RPG Maker Review
Ever since RPGs were first introduced back in the days of Nintendo, there have always been people who would comment on a certain RPG claiming that they can do better. There is no doubt about it, there have been RPGs which needed some big refinement in many areas, but thankfully there weren't too many, as developers take their time and effort to create at least a decent RPG. The Final Fantasy series is the benchmark when it comes down to it all, and I know that anybody who says that they can make a better RPG than FFVII or FFVIII can dream on. Well with last years release of Fighter Maker, gamers were in essence given the chance to create their own fighting game, but sadly Fighter Maker was limited in some fields, and mostly allowed the gamer to work on new moves and such. Fighter Maker was quite the hyped up game and people failed to see between the bold print and read the fine print, although the game was still enjoyable. With 50% of the mission complete, where is RPG Maker the successor in many ways to Fighter Maker, where is the game that Japan has received numerous amount of sequels to? Look no further because it has finally arrived, RPG Maker is finally available to the public and it's time for those loud mouths dissing Final Fantasy VII and VIII to prove themselves.
Boy, it would be harsh for me to say that the visuals "suck" but that is the case. They are pretty much first or second generation Super NES visuals, with tiny pixilated characters much like Final Fantasy IV or V. But with that the major cut back in visuals, the game still includes tons of graphics to choose from, for either enemies or magic summons, all detailed with fine colors. There are over 65 total main character bodies to choose from, as well as over 65 magic summons, and enemies to pick from each. Decorating each dungeon in RPG Maker would require you to select a tile and construct a pathway with it so that the characters could get around, just make sure you have railing on both sides of the tiles or else your characters will be able to walk on the backdrop, causing a very incomplete feel to the game. There are no FMVs, CGs or any kind of movies whatsoever, so this game is for the "true" RPG gamers, eye-candy feeders this one isn't for you. I can't really comment any further on the visuals except that they aren't really mesmerizing in any way, but some of the backgrounds are incredibly kick ass.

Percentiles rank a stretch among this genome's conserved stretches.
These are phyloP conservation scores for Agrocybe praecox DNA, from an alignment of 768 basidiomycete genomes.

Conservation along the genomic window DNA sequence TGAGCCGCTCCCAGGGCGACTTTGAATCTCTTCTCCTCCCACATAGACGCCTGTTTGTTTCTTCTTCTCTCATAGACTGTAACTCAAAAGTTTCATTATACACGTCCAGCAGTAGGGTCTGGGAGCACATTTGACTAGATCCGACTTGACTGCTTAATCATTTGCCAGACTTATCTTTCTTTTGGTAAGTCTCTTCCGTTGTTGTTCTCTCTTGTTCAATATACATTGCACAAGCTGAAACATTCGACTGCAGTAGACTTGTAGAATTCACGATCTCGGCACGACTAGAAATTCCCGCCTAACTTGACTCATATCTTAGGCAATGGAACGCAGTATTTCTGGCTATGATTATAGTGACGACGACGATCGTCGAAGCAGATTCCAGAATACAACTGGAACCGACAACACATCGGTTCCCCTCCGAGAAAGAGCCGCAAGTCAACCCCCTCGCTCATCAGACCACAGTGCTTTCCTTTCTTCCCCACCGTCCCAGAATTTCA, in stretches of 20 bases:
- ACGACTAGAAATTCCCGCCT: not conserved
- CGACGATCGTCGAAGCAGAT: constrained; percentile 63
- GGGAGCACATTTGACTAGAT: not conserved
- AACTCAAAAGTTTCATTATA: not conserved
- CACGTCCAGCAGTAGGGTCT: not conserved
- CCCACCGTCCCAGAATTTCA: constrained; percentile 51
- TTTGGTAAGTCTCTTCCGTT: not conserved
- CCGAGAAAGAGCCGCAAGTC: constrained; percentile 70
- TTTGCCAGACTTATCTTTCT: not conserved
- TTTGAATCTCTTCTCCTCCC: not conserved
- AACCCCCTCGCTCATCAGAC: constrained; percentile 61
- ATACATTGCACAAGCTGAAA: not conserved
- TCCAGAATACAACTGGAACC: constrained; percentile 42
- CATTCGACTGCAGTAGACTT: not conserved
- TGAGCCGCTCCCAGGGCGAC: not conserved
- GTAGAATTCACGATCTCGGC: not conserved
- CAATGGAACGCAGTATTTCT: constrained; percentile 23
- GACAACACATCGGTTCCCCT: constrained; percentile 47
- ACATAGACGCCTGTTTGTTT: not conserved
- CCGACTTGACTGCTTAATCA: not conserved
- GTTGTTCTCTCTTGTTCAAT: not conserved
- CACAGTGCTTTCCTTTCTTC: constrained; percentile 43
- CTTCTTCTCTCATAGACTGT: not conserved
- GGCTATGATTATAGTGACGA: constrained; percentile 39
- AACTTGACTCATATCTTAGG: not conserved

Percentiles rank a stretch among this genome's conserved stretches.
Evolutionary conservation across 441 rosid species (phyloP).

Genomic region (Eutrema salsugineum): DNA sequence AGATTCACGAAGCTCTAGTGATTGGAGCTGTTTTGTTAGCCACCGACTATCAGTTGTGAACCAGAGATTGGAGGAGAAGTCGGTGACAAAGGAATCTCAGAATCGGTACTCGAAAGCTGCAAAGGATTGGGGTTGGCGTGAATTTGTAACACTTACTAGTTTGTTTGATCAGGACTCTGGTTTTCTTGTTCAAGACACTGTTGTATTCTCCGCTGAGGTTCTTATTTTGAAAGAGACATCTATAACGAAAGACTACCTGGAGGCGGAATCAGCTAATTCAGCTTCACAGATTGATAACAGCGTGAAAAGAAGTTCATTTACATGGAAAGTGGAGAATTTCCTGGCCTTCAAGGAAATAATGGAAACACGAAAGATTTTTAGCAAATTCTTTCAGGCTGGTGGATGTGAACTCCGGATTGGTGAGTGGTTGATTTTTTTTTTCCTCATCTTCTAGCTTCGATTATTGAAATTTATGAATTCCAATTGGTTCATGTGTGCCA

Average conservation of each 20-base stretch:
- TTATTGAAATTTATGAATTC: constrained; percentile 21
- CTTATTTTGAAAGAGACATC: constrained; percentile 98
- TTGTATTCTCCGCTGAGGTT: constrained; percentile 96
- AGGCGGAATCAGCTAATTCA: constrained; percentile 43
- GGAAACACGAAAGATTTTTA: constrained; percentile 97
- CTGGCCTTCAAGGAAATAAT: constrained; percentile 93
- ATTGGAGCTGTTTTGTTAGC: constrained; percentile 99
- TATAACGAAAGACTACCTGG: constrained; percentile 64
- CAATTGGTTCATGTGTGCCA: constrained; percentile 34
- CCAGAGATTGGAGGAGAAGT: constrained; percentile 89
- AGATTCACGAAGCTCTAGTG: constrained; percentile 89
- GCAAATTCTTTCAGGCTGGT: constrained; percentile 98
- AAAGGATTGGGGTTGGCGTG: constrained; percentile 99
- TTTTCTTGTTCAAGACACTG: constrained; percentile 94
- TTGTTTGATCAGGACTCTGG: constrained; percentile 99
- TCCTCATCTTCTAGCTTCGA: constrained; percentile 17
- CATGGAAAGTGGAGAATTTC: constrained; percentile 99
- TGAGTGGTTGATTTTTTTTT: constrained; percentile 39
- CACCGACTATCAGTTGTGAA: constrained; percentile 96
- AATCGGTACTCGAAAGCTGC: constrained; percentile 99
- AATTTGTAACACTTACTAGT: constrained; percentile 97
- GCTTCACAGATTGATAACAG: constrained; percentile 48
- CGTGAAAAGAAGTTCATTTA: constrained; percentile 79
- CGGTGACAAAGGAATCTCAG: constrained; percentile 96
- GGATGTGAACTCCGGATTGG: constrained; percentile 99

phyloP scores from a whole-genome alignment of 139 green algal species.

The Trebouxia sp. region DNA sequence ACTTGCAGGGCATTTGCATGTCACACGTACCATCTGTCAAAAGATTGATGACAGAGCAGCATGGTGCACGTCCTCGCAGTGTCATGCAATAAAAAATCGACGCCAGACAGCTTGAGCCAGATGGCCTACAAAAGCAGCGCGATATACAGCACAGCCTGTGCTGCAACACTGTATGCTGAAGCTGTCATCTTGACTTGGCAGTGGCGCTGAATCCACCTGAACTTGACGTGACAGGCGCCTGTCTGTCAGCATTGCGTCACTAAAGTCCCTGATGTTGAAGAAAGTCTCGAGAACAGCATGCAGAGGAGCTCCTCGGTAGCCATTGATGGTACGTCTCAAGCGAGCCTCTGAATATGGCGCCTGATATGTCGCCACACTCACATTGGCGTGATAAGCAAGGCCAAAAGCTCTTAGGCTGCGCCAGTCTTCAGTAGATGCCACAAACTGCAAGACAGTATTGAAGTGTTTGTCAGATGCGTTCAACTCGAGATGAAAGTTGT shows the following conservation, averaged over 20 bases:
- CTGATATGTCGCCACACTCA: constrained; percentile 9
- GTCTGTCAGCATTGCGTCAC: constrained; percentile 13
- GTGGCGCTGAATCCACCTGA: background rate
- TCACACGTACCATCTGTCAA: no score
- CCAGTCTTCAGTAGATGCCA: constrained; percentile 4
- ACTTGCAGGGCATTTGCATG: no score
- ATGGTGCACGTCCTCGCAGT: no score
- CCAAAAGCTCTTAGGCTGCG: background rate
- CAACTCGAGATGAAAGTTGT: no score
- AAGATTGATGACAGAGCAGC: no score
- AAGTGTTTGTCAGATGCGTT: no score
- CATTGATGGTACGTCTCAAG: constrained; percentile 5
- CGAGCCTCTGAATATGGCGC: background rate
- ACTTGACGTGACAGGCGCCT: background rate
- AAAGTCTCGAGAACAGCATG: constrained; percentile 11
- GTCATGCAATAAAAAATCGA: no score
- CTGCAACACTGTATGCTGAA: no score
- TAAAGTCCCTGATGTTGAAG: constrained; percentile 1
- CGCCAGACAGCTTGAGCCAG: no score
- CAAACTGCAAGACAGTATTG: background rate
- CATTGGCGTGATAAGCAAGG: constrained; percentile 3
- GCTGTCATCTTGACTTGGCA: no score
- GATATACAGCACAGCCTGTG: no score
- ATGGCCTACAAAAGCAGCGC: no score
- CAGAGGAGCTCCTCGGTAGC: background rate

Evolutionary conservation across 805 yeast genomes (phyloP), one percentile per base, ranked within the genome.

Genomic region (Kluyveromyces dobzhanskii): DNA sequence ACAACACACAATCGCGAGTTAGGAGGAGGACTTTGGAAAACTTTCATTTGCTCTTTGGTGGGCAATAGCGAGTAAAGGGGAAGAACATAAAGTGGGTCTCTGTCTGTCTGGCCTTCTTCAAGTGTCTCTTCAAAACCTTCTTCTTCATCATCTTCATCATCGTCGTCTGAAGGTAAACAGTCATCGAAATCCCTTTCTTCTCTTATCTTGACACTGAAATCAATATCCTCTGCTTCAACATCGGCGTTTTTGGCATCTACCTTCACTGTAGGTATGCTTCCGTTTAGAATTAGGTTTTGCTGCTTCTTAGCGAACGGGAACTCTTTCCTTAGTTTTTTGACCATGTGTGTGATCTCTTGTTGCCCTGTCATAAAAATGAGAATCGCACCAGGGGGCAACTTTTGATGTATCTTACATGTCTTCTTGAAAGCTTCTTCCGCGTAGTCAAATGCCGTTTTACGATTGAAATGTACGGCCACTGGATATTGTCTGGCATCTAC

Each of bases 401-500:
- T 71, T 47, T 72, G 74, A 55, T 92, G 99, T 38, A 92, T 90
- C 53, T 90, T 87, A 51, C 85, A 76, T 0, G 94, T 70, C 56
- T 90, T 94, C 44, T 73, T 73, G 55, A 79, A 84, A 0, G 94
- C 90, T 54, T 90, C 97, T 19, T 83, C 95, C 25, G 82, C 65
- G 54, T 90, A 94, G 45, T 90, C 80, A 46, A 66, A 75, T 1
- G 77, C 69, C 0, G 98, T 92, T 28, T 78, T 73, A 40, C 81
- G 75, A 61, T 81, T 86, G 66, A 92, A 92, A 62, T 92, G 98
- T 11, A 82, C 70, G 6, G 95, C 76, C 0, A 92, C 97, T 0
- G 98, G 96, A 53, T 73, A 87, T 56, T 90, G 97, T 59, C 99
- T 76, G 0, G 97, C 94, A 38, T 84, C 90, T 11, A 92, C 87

RPG Maker is all about gameplay. For starters, everything you want to do in this game can be done, yes even create your own dialogue for every character that you place on screen. Once you start to play RPG Maker, the menu will greet you with many options such as Monster Appearance, Main Characters, Item Edit, and etc. The Title option will allow you to customize the way your game title will look when you start playing your RPG, the intro, the color of the letters and everything else is done here. The Configuration menu isn't too important and only allows you to change the volume. The Gameplay Edit is where you have the choice of tuning features like Special Attacks, Monster Appearance, Abilities and Magic Defense. Parameter Name option is how you want your statistics to read, for instance if you understand that STR means Strength then leave it that way, or you can change STR into PWR or anything that you like, this is the option for you. The Magic menu is where you first create your magic spells, you name your magic spell, you select the Type of magic it is, plain Magic or a Super Attack, select the effect (cure, damage and 36 other effects to choose), how much MP is used, Points deducted, Range (single enemy, double etc.), then you choose what you want your spell to look like, you can choose from 30 different graphics, and finally the message you want to be displayed when you summon your magic skill. The Item menu is self-explanatory, here you create your own weapon, accessory, armor, shield, helmet, food, key, transport, cure, and magic. Everything here you should know what is meant by, and every category features different graphics for each, the weapon has swords and shuri-kens, the transport has a boat or a blimp, and every category features tons of different object to choose from. You can put a price on your item and stating whether or not shops will carry it. Our next field is probably the most important one, the Main Characters. Here you can select up to 15 characters to edit with over 65 different bodies, anything from a monkey, to a priest, to a knight to even a princess, almost any imaginable character can be created.